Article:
• Tobias Liberman

Review - The Good the Bad and the Ugly

"Every Gun Makes Its Own Tune"

The Good the Bad and the Ugly is a 1966 spaghetti western about a quiet loner, a ruthless hit-man and a Mexican bandit wandering the American Southwest in search of a strongbox containing $200,000 in stolen gold, all in the midst of the american civil war. The film was directed by the Italian maestro Sergio Leone (Once Upon a Time in The West, Once Upon a Time in America) and stars Clint Eastwood (Blondie), Eli Wallach (Tuco), and Lee Van Cleed (Angel Eyes).

I would like to kick off this review by talking about the score, which was composed by the late Ennio Morricone. Morricone’s score not only sounds beautiful but also assists the story progress forward. Morricone’s score is the heart of the movie, and if you were to remove the original music, then the film wouldn’t work nearly as effectively. 

By far, however, the best song in the film’s score is “The Ecstasy of Gold” (link to the song). “The Ecstasy of Gold” is the track playing during the film’s final shootout, and it completely drives the scene. This track, along with the rest of the score, makes the viewer feel more invested in the scene and helps build the tension like I believe no other song has done before. The song also became incredibly well-known, surpassing even the popularity of the film itself.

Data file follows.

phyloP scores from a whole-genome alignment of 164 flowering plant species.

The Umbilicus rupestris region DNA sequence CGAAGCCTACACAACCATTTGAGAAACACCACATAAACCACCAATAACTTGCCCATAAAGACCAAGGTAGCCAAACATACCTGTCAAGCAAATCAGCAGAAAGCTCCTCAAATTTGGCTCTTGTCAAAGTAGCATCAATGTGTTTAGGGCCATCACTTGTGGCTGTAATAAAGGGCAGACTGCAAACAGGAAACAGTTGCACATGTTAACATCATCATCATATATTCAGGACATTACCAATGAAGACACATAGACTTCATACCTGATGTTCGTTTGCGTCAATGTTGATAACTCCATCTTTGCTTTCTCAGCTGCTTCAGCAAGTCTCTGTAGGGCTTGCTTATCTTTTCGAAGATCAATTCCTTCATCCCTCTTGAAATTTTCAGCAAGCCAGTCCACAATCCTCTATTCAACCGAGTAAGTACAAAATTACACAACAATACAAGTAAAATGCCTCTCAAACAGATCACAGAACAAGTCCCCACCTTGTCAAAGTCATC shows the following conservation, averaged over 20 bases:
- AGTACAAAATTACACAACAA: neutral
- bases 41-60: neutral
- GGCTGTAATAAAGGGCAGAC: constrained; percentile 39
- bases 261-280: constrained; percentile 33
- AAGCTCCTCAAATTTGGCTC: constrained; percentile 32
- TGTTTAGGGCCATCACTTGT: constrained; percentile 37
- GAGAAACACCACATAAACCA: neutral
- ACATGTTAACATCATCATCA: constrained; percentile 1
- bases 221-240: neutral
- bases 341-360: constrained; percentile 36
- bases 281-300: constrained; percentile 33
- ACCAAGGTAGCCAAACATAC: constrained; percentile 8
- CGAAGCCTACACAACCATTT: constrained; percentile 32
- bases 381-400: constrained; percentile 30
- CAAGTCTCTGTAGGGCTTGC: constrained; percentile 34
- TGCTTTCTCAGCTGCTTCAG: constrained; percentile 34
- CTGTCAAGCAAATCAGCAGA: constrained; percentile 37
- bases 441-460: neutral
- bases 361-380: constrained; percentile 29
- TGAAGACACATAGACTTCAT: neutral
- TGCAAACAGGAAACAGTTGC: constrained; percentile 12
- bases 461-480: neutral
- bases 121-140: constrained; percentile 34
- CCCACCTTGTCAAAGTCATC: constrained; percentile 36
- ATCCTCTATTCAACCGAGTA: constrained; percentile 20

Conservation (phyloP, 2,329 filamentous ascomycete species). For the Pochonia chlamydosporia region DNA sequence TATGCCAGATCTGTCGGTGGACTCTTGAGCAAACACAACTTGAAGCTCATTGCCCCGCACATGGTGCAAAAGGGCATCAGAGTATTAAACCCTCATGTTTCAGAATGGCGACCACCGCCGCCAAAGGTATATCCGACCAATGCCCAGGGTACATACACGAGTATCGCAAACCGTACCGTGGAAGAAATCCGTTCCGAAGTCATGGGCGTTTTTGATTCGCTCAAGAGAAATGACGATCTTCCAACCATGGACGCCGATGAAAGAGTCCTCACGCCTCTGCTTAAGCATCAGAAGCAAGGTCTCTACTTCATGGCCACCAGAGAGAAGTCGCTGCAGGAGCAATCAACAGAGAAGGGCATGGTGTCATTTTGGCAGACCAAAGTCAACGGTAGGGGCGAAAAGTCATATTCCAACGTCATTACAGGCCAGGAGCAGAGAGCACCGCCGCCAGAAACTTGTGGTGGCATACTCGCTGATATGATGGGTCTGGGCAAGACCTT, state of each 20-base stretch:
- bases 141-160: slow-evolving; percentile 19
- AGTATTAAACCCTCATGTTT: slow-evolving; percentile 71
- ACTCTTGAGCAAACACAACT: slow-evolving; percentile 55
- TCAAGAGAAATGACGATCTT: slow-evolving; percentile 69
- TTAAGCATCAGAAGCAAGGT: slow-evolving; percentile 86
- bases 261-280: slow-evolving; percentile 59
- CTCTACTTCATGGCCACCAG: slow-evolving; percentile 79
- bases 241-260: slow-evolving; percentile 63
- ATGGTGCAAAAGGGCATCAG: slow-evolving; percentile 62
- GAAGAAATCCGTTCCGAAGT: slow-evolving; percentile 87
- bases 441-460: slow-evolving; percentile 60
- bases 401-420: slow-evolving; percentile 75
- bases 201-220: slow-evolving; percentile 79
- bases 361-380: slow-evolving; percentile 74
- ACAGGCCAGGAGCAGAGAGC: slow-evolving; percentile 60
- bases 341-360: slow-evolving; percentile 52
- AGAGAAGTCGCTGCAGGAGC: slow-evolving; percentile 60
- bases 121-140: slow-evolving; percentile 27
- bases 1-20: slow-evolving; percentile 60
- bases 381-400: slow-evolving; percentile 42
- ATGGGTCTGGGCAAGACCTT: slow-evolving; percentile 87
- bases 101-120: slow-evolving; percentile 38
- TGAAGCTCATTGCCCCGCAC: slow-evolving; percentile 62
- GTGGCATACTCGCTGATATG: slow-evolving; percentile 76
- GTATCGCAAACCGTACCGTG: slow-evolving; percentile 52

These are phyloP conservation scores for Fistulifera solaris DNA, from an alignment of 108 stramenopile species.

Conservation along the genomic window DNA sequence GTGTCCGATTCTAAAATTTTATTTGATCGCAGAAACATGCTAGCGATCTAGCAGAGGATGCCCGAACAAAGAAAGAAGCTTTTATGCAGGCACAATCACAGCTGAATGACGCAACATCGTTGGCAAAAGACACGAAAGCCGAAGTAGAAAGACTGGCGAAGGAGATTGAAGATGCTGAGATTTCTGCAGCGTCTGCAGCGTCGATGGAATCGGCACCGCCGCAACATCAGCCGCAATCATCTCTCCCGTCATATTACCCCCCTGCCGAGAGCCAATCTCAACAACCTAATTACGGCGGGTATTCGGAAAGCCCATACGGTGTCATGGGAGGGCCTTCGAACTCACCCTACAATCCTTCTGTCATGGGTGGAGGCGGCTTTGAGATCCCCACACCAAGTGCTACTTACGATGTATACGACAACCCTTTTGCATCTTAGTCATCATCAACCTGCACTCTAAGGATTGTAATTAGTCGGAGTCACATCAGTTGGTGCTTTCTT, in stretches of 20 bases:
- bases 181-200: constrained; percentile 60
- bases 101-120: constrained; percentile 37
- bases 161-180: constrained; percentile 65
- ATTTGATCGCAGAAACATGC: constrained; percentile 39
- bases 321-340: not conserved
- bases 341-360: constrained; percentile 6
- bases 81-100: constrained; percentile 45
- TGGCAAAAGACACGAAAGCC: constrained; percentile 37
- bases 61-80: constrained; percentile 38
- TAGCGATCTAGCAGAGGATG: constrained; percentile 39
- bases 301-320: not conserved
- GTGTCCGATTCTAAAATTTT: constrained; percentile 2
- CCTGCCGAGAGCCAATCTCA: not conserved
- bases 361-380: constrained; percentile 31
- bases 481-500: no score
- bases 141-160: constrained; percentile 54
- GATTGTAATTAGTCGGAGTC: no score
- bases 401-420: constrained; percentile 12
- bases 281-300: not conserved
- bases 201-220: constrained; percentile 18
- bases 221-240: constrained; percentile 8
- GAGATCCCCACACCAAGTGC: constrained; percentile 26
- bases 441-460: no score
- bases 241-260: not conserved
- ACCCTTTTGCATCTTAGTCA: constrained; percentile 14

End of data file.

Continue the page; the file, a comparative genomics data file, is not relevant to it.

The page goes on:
The Good the Bad and the Ugly is a movie filled with amazing performances, from Alfo Guiffé´s amazing performance as the alcoholic union captain, to Lee Van Cleef’s Angel Eye. In my opinion, however, the best performance was that of Clint Eastwood as Blondie. From an outsider’s point of view, Clint Eastwood’s performance could seem bland and stale. Once further analyzed and put into perspective with the rest of the film, however, Blondie is a ruthless and selfish character that Clint Eastwood’s rather feelingness performance really puts an emphasis on. 

Blondie’s character also wears a poncho that I consider to be one of the finest pieces of movie costuming ever made.

The Good the Bad and the Ugly was shot by master cinematographer Tonino Delli Colli (Life is Beautiful, Once Upon a Time in the West), and it shows. The Good the Bad and the Ugly is a very beautiful looking movie in every aspect, including lighting, lens selection, framing, and more. And, along with many other aspects of this film, some of the shots have become even more famous than the film itself, specifically those that construct the main characters against the desert. 

One particular aspect that I truly admire of The Good the Bad and the Ugly is it’s very strong anti-war message. This is one of the film’s largest thematic topics, and is portrayed masterfully by director Sergio Leone.

One of the more interesting aspects of the film is the fact that it is not a very character-driven movie. A lot of people might be put off by this fact, but the film's plot-driven nature is, in my opinion, one of the best choices by the director. This aspect of the film is what has made it such a huge success, as it allows it to focus on the genius thematic topics and fantastic plot. 

Overall, The Good the Bad and the Ugly is a must watch classic for anyone, whether you’re a movie buff or just a regular film-goer. The three hours spent watching the film are well-worth it.

Here at The CinemaScope, we recommend this picture.


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